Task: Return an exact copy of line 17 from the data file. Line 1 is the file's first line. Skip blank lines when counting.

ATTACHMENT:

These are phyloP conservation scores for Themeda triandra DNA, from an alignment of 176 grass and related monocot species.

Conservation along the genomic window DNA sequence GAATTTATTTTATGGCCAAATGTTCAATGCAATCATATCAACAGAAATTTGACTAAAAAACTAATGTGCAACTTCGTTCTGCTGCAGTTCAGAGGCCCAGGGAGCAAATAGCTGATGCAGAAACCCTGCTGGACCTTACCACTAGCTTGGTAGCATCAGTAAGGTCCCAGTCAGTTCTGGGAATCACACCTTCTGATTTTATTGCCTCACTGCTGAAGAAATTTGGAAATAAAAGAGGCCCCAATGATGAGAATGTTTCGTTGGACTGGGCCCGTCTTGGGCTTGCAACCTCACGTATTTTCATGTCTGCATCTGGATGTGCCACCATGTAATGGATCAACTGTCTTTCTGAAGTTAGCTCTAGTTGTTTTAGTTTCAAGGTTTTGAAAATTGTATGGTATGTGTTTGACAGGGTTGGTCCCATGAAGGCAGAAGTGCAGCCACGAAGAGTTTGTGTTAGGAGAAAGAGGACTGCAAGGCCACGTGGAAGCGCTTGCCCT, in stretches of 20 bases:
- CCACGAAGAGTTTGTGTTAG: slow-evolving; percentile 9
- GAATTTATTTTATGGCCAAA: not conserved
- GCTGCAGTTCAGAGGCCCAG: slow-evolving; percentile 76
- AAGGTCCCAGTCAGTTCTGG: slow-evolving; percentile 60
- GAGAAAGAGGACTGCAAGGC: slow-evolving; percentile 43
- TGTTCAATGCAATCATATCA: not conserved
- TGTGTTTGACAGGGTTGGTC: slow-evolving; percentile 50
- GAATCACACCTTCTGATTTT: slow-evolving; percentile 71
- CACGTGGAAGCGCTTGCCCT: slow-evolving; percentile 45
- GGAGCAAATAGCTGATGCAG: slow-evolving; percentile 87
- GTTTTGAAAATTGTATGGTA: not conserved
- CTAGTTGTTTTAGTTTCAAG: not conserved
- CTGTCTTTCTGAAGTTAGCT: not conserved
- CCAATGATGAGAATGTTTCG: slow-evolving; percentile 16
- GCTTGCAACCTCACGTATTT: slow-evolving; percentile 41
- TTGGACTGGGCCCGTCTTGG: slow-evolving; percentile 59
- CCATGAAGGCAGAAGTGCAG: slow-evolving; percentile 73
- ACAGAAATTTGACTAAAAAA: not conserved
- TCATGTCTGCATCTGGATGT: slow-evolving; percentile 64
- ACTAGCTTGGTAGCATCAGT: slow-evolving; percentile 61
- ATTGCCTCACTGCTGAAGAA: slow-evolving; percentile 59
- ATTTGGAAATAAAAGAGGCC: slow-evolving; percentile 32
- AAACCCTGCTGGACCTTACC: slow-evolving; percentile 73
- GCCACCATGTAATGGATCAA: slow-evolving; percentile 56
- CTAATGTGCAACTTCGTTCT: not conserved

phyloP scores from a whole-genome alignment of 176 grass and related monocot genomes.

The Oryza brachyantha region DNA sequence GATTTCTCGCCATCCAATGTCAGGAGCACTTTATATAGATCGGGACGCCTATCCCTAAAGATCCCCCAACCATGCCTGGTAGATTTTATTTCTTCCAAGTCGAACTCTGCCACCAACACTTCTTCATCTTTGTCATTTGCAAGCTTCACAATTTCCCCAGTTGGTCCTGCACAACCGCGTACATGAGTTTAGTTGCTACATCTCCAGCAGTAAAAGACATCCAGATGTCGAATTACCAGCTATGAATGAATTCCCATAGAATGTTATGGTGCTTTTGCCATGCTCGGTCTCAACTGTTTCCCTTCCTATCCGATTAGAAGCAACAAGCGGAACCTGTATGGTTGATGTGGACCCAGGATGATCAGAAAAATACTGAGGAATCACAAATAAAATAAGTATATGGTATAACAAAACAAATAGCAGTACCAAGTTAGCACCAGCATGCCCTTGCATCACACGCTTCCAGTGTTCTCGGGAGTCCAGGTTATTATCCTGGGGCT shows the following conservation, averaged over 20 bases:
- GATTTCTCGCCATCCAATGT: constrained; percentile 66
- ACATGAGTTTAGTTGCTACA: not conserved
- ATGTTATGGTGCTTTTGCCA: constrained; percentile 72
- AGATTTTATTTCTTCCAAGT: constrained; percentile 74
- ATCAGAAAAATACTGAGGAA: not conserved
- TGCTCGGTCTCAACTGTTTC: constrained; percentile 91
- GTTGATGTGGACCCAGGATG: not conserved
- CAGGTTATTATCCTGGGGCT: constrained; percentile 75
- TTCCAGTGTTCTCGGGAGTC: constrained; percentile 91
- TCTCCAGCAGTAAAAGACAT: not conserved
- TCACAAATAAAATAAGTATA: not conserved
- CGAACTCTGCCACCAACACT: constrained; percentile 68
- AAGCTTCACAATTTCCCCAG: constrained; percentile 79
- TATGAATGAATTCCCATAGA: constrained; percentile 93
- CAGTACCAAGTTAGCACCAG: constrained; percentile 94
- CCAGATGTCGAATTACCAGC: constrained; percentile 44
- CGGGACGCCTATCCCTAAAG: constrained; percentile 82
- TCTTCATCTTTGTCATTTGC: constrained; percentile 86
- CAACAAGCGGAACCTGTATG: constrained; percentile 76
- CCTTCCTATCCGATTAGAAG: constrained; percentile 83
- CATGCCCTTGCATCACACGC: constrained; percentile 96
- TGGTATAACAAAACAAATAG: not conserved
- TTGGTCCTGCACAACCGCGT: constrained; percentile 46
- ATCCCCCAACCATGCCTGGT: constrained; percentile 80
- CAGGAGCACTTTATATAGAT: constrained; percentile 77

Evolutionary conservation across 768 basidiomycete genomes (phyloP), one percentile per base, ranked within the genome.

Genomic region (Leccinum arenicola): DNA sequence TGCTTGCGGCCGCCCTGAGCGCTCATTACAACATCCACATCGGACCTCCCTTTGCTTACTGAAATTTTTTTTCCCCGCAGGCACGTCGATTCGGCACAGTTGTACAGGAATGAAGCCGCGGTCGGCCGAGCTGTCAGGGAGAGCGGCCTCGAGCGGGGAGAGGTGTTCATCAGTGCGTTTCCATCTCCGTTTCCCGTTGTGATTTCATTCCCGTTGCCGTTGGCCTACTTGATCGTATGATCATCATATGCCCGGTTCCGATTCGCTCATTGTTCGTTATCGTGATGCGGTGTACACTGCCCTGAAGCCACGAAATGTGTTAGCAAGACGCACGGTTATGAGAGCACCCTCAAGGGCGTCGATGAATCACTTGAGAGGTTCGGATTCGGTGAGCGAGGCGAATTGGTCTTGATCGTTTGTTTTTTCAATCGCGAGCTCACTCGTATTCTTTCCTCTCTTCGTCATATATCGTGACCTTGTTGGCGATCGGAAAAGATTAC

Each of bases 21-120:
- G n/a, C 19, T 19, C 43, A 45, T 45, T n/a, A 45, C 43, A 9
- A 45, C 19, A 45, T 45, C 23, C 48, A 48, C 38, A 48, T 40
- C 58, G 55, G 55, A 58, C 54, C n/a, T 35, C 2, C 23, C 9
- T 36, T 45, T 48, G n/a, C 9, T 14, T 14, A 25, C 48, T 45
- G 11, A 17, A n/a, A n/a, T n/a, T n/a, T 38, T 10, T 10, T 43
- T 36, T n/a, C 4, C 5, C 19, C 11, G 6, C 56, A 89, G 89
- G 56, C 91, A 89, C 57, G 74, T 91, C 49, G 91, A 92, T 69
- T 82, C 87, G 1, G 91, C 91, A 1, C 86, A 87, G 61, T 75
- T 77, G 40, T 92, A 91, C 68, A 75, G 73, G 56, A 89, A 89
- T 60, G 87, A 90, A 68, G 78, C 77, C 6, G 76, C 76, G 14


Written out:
- GCTTGCAACCTCACGTATTT: slow-evolving; percentile 41